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Vehicle-to-Grid Charging Could Provide Grid Savings, Report Finds

Vehicle-to-grid (V2G) charging could provide substantial system savings for New England as it transitions to a clean energy future, according to a new report.

The report, Can vehicle-to-grid facilitate the transition to low carbon energy systems?, published in the journal Energy Advances, examined V2G potential in the context of the greenfield buildout and operation of renewable energy resources in the New England power system in 2050 in which there is high electric vehicle penetration and tight emissions constraints.

In that scenario, V2G in aggregate could shift load via demand response and shift excess renewables generation to periods of low availability and high net loads across a range of carbon constraints and participation rates, the report found.

If V2G electric vehicles were to participate in both power and ancillary markets, they could provide substantial value, primarily by displacing stationary storage.

With relatively little participation of just 13.9 percent of the New England light duty vehicle fleet, “14.7 gigawatts (GW) of 6-hour stationary storage is completely displaced and amounts to over $700 million in savings,” the report’s authors said.

Additional savings could come in the form of reductions in firm generation capacity and more efficient utilization of renewable resources, that is, reduced curtailments, they said.

“Not only does this analysis demonstrate V2G’s utility, but also the importance of how one chooses to measure its value (i.e., counting investment deferral), particularly in the context of future systems,” the report said.

The magnitude and nature of V2G savings also changes as the electric system changes. Under more aggressive emissions caps, for instance, V2G decreases the need to compensate for the intermittency of renewable resources by increasing the size of the deployed resources or by using fossil fuel generation with expensive carbon capture technologies, thus increasing the marginal value of V2G, the report found.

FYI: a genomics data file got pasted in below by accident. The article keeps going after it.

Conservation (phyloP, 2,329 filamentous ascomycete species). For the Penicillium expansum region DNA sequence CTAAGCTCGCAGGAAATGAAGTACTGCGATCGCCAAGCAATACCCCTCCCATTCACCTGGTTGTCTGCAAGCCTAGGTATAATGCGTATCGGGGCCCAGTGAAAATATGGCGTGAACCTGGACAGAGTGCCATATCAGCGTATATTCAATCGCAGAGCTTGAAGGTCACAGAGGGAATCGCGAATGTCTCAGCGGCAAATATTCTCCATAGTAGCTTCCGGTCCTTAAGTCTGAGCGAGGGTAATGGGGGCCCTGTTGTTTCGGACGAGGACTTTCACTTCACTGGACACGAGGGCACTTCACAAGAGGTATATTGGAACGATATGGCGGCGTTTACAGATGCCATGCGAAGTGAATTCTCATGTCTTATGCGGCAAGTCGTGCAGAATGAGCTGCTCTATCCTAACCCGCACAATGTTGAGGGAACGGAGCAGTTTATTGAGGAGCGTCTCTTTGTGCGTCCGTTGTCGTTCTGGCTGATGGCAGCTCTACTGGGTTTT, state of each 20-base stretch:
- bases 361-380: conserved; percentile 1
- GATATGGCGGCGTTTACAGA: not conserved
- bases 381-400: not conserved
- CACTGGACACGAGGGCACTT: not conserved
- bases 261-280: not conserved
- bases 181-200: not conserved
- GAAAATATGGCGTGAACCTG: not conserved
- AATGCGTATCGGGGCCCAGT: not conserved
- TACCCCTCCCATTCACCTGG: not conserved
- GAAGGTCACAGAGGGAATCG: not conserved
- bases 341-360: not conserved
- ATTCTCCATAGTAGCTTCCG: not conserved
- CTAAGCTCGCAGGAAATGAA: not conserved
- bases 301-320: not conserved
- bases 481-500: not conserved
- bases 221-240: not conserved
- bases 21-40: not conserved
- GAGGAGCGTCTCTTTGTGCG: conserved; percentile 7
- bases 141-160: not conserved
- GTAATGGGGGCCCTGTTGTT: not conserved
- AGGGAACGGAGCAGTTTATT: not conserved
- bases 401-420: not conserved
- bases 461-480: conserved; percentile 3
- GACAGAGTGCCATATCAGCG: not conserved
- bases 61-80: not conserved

In addition, the nature of optimal V2G dispatch changes with participation rates. At low electric vehicle participation rates, V2G power injection is called on at a higher rate in order to shave uncontrolled evening charging loads, while higher participation rates rely on less injection through charge load shifting, the report said.

Similarly, the value of V2G could change depending on geography and the energy storage marketplace. Shorter duration storage, such as the 6-hour lithium ion batteries studied in the report, are not sufficient to remedy extended periods of low renewable generation availability, so firm generation is required to satisfy electric vehicle loads.

However, long duration storage and V2G could add flexibility to each other’s ancillary service offerings, with EV batteries providing rapid frequency regulation and long duration storage increasing operating reserve contributions. Pumped hydroelectric storage in the Northwest, for example, could provide “significant utility” throughout the region, the report found. The implications and interactions of more prevalent long duration storage with V2G are areas that “stand to be investigated further in future works,” the report’s authors said.